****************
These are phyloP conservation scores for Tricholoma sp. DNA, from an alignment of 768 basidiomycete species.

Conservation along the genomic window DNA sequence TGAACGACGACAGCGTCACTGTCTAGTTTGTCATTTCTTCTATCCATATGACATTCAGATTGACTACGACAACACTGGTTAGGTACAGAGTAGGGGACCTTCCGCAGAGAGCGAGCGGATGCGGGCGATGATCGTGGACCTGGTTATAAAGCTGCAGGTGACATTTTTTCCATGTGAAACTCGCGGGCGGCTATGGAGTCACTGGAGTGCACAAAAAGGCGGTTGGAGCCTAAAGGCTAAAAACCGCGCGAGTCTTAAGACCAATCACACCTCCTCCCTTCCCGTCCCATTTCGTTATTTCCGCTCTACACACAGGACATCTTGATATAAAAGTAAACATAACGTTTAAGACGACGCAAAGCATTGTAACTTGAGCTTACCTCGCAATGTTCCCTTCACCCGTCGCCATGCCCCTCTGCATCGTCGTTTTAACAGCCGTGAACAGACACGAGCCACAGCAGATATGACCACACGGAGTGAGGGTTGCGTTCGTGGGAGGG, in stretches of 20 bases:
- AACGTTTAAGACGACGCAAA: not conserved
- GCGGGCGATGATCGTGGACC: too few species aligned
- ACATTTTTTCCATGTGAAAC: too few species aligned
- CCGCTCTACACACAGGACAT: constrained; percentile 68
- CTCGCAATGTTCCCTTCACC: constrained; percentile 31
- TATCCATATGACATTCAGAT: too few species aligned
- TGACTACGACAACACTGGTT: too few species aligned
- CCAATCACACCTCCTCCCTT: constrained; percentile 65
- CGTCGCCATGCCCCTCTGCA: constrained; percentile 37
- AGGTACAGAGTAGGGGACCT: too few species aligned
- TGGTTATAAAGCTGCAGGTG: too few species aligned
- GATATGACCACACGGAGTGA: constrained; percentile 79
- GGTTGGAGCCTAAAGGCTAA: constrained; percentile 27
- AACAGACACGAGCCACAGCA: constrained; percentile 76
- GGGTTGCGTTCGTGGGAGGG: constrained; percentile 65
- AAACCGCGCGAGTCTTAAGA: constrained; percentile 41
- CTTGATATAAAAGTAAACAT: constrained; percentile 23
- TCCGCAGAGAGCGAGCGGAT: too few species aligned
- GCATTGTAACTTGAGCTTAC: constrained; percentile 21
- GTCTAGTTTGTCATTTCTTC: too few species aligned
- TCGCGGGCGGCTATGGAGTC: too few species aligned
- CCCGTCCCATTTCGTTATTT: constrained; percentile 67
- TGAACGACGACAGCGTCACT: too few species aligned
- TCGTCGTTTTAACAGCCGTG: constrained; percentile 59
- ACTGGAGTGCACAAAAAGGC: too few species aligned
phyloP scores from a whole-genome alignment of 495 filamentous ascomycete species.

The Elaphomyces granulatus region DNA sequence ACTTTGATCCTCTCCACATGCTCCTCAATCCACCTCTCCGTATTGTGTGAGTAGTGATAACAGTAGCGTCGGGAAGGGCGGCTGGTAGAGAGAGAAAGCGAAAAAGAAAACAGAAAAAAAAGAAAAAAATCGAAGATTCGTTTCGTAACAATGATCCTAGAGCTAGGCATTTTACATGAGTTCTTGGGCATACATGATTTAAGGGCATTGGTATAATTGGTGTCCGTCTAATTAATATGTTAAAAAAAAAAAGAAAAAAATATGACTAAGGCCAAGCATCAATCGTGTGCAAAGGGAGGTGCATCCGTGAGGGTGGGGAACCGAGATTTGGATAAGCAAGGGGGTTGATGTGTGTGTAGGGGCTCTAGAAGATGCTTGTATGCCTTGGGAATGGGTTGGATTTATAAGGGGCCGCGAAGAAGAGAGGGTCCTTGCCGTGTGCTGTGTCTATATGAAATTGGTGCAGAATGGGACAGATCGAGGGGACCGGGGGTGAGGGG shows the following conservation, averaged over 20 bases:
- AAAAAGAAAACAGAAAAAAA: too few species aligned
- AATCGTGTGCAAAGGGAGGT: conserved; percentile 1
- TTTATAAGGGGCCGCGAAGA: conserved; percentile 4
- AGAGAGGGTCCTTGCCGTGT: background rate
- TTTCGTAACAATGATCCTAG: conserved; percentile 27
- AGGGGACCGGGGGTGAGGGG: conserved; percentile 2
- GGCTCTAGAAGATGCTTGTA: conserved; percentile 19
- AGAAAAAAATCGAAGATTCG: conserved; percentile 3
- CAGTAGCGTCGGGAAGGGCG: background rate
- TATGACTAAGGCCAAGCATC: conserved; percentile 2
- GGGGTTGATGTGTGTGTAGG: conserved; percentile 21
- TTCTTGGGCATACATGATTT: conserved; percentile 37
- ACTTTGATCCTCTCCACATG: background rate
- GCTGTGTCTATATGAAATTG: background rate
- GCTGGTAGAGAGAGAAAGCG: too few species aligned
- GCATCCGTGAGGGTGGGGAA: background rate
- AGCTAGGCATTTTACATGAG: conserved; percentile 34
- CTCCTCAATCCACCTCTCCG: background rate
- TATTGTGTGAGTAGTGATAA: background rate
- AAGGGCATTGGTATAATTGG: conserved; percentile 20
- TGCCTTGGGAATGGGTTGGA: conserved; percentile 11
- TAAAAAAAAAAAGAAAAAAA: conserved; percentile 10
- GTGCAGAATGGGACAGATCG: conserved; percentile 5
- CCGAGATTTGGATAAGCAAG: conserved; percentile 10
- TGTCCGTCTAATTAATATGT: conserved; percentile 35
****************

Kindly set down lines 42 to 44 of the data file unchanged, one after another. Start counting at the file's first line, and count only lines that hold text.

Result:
- ACTTTGATCCTCTCCACATG: background rate
- GCTGTGTCTATATGAAATTG: background rate
- GCTGGTAGAGAGAGAAAGCG: too few species aligned